Chicken wire question: Does it have to be chicken wire/fencing? Or can it be the really small-spaced mesh? The stuff that's solid metal, not the crap that's like flexible and plastic-y.

Don't get chicken wire, get hardware cloth. Its usually sold right next to the chicken wire.

Alterian
Jan 28, 2003



Save me jeebus posted:

So my friend is moving out of state to go to grad school, and I'm moving into her farmhouse in August. She's taking her hens with her (along with my current egg supply ), but there is the existing coop, which she said I was free to repopulate.

Would it be worth it go ahead and get some hens at the end of summer, or would I be better off waiting until spring? FWIW I'm single, but my friends and relatives want sweet sweet farm eggs (3 families x about a dozen eggs a week per family).

e: also bring on the dairy goat thread, I'd really be into that.

Depends on where you live. If it gets cold in the winter, wait until spring.

Alterian
Jan 28, 2003



Also, if you have anything near the wall, they could jump up on it and then over the fence.

Alterian
Jan 28, 2003



You might want to change that plastic out for metal. That won't keep any animal that would eat a chicken out.

Alterian
Jan 28, 2003



A flying piece of posted:

Then why have a few people, both in this thread and elsewhere, recommended using poultry netting over chicken wire. You people need to get your stories straight.

Did they? I don't remember seeing that. The thing people recommend (me included)is hardware mesh / hardware cloth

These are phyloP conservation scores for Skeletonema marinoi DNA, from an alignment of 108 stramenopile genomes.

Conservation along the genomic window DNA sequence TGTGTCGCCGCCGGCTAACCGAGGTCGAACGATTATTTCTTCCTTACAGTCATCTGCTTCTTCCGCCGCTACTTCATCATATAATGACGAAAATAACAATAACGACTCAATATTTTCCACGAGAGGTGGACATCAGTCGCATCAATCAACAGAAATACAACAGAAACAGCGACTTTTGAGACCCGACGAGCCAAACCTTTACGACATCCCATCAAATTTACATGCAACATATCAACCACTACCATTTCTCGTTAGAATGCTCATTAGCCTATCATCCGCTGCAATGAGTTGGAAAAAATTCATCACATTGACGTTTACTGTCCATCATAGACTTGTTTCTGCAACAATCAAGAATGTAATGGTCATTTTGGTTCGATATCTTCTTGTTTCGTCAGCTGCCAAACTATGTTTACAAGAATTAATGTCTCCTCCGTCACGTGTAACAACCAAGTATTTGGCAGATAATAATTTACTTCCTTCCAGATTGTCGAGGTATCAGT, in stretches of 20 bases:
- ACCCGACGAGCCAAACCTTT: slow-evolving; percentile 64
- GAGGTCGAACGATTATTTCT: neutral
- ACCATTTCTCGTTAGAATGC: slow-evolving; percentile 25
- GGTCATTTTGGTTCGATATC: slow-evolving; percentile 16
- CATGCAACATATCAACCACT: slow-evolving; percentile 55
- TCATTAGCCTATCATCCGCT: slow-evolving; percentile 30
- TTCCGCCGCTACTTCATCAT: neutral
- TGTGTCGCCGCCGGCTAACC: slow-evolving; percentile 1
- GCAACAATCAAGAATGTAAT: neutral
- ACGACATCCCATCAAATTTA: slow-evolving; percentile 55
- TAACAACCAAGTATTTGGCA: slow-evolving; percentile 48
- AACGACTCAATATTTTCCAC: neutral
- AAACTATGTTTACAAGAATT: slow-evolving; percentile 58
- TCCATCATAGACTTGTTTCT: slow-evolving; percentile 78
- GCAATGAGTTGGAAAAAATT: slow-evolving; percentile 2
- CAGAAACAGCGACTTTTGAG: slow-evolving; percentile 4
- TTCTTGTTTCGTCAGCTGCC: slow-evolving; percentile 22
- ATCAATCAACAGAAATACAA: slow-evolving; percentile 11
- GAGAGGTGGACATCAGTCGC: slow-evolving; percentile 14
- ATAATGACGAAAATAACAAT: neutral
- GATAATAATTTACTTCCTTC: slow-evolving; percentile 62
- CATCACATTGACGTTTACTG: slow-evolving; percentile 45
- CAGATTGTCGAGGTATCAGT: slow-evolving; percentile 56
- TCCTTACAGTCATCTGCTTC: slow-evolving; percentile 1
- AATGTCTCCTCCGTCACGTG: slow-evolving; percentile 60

Alterian
Jan 28, 2003



Did she have a heat lamp on the chicks or were they just outside?

Alterian
Jan 28, 2003



Greycious posted:

I'm considering trying to get a couple of laying hens when I move into my first house in a couple of weeks.

As of right now, the town told me 'no livestock allowed', however I'm considering petitioning/fighting for me being able to keep 2-4 laying hens. the CITY allows people to keep laying hens, yet the town I am moving to 20 minutes away which is a lot less populated doesn't- it's stupid.

So, if I happen to win my right to have a couple laying hens in my backyard..I want to know what to do in winter time? I'm in upstate NY, and our winters here are no walk in the park.

Would I be able to get like a dog-heating pad to place in their coop to make sure they have a warm spot to go to? Or is that not necessary?

This has been posted in the thread already. It would be better to wait until next spring to get chickens unless you are getting full grown ones. The jury is out on heating for chickens. Some say that if it is consistently cold outside and warm in the coop, the chickens won't acclimate to the cold outside and can get sick. The one thing I read and already posted in this thread is to use a heating element meant to keep bowls of water for dogs unfrozen in the winter in the coop in a bowl of water. It won't heat up the coop extraordinarily, but it won't get bitter cold. Remember, chickens wear downy winter coats all year.

Alterian
Jan 28, 2003



I wasn't sure which chicken thread to post in but here are some pictures of my little dinosaurs.







I would be scared of a chicken that weighed as much as a grown man.

Alterian
Jan 28, 2003



Yes. Chickens sleep on perches.

Alterian
Jan 28, 2003